Writing is a side hustle for most of us. This is an unfortunate truth to swallow at first, but I'd like to make the argument it's something to be proud of.
Throughout time, writing has been a poor person's job. In the digital age, that much is especially true. Aspiring novelists: regardless if you're pursuing traditional or independent publishing, the hard truth is this: you may not be able to make a living solely on writing. And guess what? That's okay.
Via an article posted in Publishers Weekly: A survey conducted in 2015 by the Codex Group based on responses from 1,674 Authors' Guild members, 1,406 of whom identified either as a full-time author, or a part-time one. The majority of respondents also lean older—89% are over the age of 50—and toward the traditionally published end (64%).
The federal poverty line in America in 2017 was $15,060.
Working in the arts is not easy, and it's often not fiscally fruitful. It's unstable, it's unpredictable, and it's compounded with variables that we can't control entirely. This can lead to all sorts of problems, especially when rent is due and things keep getting pushed back, delayed, cancelled, or compromised.
Writing feels futile more often than it does not. There's no universal solution to this. If you want to be a full-time writer, prepare yourself: you've got a steep hill to climb, and only a few make it. The big stars (and the Big 5 that illuminate those stars) occupy so much space that it seems like there's so many. But how much do we really know about their lifestyles? Is your favorite author a millionaire? Probably not.
The average advance for books lies somewhere between $5,000 and $20,000. That's right around the poverty line.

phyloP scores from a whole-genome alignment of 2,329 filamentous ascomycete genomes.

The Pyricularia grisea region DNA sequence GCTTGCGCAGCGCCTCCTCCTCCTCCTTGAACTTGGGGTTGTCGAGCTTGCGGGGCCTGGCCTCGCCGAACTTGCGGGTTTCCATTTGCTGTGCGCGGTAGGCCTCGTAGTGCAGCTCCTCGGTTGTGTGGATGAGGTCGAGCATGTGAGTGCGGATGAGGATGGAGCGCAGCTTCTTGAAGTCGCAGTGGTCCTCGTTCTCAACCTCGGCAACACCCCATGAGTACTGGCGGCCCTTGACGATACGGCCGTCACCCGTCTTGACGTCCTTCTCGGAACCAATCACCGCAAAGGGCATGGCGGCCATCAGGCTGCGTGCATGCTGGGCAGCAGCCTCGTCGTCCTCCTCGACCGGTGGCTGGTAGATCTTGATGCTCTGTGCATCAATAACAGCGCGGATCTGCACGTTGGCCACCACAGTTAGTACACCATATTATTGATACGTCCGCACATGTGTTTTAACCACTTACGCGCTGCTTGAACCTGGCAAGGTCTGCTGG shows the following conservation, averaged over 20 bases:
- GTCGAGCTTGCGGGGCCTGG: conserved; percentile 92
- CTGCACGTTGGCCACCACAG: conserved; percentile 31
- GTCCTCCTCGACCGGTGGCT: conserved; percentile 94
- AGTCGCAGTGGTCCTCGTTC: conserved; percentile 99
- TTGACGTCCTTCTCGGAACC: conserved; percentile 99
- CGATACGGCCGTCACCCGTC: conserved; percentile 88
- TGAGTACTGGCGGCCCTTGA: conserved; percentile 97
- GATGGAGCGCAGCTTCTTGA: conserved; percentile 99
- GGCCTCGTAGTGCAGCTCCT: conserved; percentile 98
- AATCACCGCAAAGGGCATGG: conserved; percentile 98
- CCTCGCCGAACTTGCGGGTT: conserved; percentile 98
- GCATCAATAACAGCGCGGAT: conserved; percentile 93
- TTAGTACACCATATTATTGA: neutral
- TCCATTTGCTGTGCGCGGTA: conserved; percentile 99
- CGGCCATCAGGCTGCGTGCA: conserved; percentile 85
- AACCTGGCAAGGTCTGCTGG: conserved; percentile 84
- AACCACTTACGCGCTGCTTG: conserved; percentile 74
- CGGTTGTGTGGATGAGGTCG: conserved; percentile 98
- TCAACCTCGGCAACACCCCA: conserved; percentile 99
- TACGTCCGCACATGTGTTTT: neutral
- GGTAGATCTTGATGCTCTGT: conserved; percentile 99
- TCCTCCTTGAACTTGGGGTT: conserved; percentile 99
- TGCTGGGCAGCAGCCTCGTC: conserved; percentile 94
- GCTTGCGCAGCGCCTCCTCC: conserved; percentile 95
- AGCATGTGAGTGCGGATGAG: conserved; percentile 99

This trend is especially true for first-time authors.
Many of us have other jobs to supplement our art. 9-5ers and freelancers and entrepreneurs alike commit much energy to their "day jobs" and their families. Carving out time to write is difficult, and the hours in the week--let alone the day--can be far and few in between.
There's no shame in being a part-time writer.
There's no shame in only making pocket money from your writing.
Be proud of your writing, regardless of your situation. What comes to you lies in those variables that you can't control. The value in what you have is something you curate, and there is no standard. The economic scale of your success is not the rule. What other authors are doing isn't going to be the same thing that happens to you.
You are a writer. You are an author. There is no denying that. Be proud of what you have. What you have may be more than what someone else has, and someone may find inspiration in you. They may discover what they have and see the value in themselves because of you.
That is what makes the hustle worth it.